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The one that gets me is when people do an inbound call from a non standard distance without an ETA. I get the non standard distance bit, that happens a lot at our airfield because our CTAF overlaps another one. It's the lack of an ETA that annoys me. I always set my GPS up on my way home with a simple GoTo. It then gives me my ETA which I use with my inbound call and it tells me when I'll be in circuit. Then I hear someone in a plane whose speed I don't know say “I'm over Jumpinpin inbound…” when I call them and ask for an ETA I invariably get something like “Oh, about 3 minutes from now”, and it looks like I'm 3 minutes from circuit entry. So now I've got to try and spot them, hoping their position call was accurate.

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A very timely thread; it’s almost two years since Covid stopped long trips. Skills are getting rusty.

I haven’t flown our of our valley in that time. That means no flight planning, just wandering about enjoying the view and almost no traffic to worry about.

 

 

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I have always found the calls require to make sense and it pays to make less calls and look out better. What is annoying me now is that when Airservices were told of our airstrip they decided to rename it. The correct name according to Airservices is Iveragh. On the map it is adjacent to a spot called Rods bay and the YIVG is further away from the location than Rods Bay.

Now according to Airervices the rename was to bring it into compliance with ICAO, but then they explain that it doesn't comply with ICAO. Now I have to listen to at least 3 different pronunciations of Iveragh and people still calling it Rods Bay.

We are right at the edge of Gladstone 118.8, but use 126.7 and then area frequency 119.55. We really need to listen to all 3 to know what is around and of course the choppers dash about everywhere with no calls at all on any frequency.

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On 19/12/2021 at 2:03 PM, Yenn said:

and of course the choppers dash about everywhere with no calls at all on any frequency.

 

My friend Mark Is on a direct line from Canberra to Jervis Bay (Albatross). He regularly complains of Defence choppers overflying his strip at 500ft with no warning via radio. Un-nerving and dangerous. Defence almost get away with every stupid thing in the book (recall that a defence chopper knowingly started a bush fire in the Namadgi NP, "forgot" to report it till post landing at Canberra 45 mins later) This fire burnt 85% of the park plus some rural houses. No apology just business as usual.

 

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On 19/12/21 at 1:03 PM, Yenn said:

I have always found the calls require to make sense and it pays to make less calls and look out better. What is annoying me now is that when Airservices were told of our airstrip they decided to rename it. The correct name according to Airservices is Iveragh. On the map it is adjacent to a spot called Rods bay and the YIVG is further away from the location than Rods Bay.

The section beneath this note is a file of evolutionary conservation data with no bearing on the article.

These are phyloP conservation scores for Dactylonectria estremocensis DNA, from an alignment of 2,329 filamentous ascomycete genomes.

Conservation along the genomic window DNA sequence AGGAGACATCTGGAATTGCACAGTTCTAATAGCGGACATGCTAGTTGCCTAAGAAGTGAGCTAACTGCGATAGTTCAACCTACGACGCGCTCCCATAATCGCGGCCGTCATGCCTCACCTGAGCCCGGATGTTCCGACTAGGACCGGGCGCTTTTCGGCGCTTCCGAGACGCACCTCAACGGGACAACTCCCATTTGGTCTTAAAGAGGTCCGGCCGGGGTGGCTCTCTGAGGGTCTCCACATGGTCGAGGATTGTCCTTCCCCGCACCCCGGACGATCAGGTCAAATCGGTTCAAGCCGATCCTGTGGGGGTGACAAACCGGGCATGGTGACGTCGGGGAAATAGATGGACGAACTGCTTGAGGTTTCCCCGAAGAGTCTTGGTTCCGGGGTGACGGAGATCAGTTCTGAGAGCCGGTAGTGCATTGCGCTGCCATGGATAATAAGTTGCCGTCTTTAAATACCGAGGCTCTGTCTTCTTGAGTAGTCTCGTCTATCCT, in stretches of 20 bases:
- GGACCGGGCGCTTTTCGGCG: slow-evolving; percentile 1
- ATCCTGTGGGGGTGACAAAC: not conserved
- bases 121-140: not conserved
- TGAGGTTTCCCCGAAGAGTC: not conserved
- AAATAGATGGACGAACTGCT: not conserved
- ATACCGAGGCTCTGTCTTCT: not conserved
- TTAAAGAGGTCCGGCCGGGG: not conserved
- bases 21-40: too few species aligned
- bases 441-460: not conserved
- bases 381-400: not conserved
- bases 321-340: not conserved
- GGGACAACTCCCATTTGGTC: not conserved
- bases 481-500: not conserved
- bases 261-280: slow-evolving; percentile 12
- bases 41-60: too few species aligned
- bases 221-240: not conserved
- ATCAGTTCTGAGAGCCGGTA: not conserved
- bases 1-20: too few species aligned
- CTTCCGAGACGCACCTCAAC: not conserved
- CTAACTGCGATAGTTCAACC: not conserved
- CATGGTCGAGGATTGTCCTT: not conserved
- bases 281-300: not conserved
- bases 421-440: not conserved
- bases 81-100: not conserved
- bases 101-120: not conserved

Now according to Airervices the rename was to bring it into compliance with ICAO, but then they explain that it doesn't comply with ICAO. Now I have to listen to at least 3 different pronunciations of Iveragh and people still calling it Rods Bay.

We are right at the edge of Gladstone 118.8, but use 126.7 and then area frequency 119.55. We really need to listen to all 3 to know what is around and of course the choppers dash about everywhere with no calls at all on any frequency.

😠

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5 hours ago, Methusala said:

 

 

Back in the early ‘70s the Army had the same attitude.  We used to take our LARC Vs out under  the pretext of doing the monthly ‘water test’ so we would go fishing off Cronulla Beach near a Bombora at the eastern end.  This day we decided to head up the George’s River off Botany Bay and due to some pi$$ poor navigation, we ran aground on some Oyster Beds 🙂 

This guy came at us in his boat and abused us to the max…..so we simply said ‘send the bill to Army HQ they will cover it’ and away we went, nothing more said……

 

1155F952-A05E-4E47-97BB-6FB70BED4586.jpeg

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Why do you have to give your callsign in the circuit? I reckon " Jabiru turning left finals for 18 Edenhope" says it better.

Actually, only once have I ever had another aircraft anywhere near, and this was a croppie who was miles away. So nobody has ever complained.

Who would have time to look at callsigns ? Why would it matter what the callsign was if you hit him?

Well Dad I might be, ( of Dad n Dave fame ) but I have flown in busy circuits.  So I would add " Number 3 behind a Cessna and another Jabiru " if it helped.

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4 minutes ago, Bruce Tuncks said:

Why do you have to give your callsign in the circuit? I reckon " Jabiru turning left finals for 18 Edenhope" says it better.

Actually, only once have I ever had another aircraft anywhere near, and this was a croppie who was miles away. So nobody has ever complained.